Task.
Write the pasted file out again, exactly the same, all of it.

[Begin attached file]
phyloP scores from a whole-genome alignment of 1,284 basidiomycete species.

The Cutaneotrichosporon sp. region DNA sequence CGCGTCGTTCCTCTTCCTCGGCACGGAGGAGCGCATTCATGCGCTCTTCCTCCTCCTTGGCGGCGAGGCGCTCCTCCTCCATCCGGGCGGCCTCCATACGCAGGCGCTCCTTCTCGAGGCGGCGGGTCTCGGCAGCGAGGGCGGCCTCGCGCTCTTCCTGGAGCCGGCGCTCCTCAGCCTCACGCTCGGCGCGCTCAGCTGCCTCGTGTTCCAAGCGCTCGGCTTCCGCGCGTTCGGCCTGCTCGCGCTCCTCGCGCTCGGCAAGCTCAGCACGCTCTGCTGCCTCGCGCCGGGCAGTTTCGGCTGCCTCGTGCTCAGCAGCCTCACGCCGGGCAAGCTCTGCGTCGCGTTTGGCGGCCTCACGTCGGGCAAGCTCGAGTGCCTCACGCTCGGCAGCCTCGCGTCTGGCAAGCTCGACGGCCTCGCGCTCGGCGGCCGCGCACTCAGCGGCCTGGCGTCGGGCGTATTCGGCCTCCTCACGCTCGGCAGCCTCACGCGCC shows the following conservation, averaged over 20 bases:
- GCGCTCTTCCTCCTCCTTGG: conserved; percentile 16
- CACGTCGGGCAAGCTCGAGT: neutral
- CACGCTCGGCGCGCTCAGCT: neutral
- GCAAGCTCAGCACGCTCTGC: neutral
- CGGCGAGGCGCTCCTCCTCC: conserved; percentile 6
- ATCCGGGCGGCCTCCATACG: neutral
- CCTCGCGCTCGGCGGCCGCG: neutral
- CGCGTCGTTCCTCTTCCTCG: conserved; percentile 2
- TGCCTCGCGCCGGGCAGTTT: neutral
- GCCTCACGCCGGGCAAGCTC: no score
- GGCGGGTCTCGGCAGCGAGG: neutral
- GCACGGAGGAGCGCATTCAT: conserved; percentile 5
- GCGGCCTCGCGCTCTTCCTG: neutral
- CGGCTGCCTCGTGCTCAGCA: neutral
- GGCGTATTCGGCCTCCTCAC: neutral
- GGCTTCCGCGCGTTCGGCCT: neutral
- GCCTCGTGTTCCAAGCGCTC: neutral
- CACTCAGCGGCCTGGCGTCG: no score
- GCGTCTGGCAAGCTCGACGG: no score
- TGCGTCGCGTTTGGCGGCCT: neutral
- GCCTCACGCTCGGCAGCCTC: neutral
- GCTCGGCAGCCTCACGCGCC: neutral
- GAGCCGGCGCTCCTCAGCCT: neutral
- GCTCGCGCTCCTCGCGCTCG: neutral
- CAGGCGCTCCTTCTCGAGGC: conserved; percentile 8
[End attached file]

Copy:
phyloP scores from a whole-genome alignment of 1,284 basidiomycete species.

The Cutaneotrichosporon sp. region DNA sequence CGCGTCGTTCCTCTTCCTCGGCACGGAGGAGCGCATTCATGCGCTCTTCCTCCTCCTTGGCGGCGAGGCGCTCCTCCTCCATCCGGGCGGCCTCCATACGCAGGCGCTCCTTCTCGAGGCGGCGGGTCTCGGCAGCGAGGGCGGCCTCGCGCTCTTCCTGGAGCCGGCGCTCCTCAGCCTCACGCTCGGCGCGCTCAGCTGCCTCGTGTTCCAAGCGCTCGGCTTCCGCGCGTTCGGCCTGCTCGCGCTCCTCGCGCTCGGCAAGCTCAGCACGCTCTGCTGCCTCGCGCCGGGCAGTTTCGGCTGCCTCGTGCTCAGCAGCCTCACGCCGGGCAAGCTCTGCGTCGCGTTTGGCGGCCTCACGTCGGGCAAGCTCGAGTGCCTCACGCTCGGCAGCCTCGCGTCTGGCAAGCTCGACGGCCTCGCGCTCGGCGGCCGCGCACTCAGCGGCCTGGCGTCGGGCGTATTCGGCCTCCTCACGCTCGGCAGCCTCACGCGCC shows the following conservation, averaged over 20 bases:
- GCGCTCTTCCTCCTCCTTGG: conserved; percentile 16
- CACGTCGGGCAAGCTCGAGT: neutral
- CACGCTCGGCGCGCTCAGCT: neutral
- GCAAGCTCAGCACGCTCTGC: neutral
- CGGCGAGGCGCTCCTCCTCC: conserved; percentile 6
- ATCCGGGCGGCCTCCATACG: neutral
- CCTCGCGCTCGGCGGCCGCG: neutral
- CGCGTCGTTCCTCTTCCTCG: conserved; percentile 2
- TGCCTCGCGCCGGGCAGTTT: neutral
- GCCTCACGCCGGGCAAGCTC: no score
- GGCGGGTCTCGGCAGCGAGG: neutral
- GCACGGAGGAGCGCATTCAT: conserved; percentile 5
- GCGGCCTCGCGCTCTTCCTG: neutral
- CGGCTGCCTCGTGCTCAGCA: neutral
- GGCGTATTCGGCCTCCTCAC: neutral
- GGCTTCCGCGCGTTCGGCCT: neutral
- GCCTCGTGTTCCAAGCGCTC: neutral
- CACTCAGCGGCCTGGCGTCG: no score
- GCGTCTGGCAAGCTCGACGG: no score
- TGCGTCGCGTTTGGCGGCCT: neutral
- GCCTCACGCTCGGCAGCCTC: neutral
- GCTCGGCAGCCTCACGCGCC: neutral
- GAGCCGGCGCTCCTCAGCCT: neutral
- GCTCGCGCTCCTCGCGCTCG: neutral
- CAGGCGCTCCTTCTCGAGGC: conserved; percentile 8